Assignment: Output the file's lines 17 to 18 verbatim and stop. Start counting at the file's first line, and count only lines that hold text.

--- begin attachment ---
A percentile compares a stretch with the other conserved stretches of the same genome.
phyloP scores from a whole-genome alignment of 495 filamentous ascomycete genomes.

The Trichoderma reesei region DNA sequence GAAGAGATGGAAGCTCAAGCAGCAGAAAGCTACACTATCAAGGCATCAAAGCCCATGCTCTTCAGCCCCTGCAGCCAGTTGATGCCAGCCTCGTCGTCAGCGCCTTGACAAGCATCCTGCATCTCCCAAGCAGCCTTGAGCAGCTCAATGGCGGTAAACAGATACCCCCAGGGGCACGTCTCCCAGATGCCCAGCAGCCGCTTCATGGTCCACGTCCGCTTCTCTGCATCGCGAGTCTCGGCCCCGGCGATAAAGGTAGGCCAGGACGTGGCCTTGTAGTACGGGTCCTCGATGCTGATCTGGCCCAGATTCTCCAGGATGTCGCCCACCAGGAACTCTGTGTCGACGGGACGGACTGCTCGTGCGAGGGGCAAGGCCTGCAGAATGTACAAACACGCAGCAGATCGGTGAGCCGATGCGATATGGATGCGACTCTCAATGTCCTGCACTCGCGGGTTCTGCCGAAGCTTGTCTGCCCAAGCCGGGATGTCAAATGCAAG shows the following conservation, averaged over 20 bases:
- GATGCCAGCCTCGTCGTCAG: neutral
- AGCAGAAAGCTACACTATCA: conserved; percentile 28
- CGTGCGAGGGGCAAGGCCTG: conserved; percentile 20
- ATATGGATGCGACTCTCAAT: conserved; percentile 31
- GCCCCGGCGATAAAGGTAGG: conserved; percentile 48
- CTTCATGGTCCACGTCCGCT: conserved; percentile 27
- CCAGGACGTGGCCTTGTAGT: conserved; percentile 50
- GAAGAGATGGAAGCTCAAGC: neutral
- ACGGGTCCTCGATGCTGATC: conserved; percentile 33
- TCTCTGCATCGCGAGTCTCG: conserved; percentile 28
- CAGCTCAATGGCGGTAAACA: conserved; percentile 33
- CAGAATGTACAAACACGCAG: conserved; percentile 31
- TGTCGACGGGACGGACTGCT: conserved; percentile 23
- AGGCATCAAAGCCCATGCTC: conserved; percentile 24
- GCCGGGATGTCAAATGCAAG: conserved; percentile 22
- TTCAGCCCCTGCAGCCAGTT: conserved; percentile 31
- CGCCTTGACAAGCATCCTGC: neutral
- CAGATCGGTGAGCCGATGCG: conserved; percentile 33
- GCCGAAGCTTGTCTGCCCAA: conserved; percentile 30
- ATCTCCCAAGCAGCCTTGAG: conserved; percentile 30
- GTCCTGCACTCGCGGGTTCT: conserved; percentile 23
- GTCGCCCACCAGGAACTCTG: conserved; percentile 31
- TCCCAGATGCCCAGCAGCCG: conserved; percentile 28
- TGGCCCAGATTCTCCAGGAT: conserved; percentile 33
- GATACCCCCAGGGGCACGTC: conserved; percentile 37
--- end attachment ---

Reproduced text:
- AGGCATCAAAGCCCATGCTC: conserved; percentile 24
- GCCGGGATGTCAAATGCAAG: conserved; percentile 22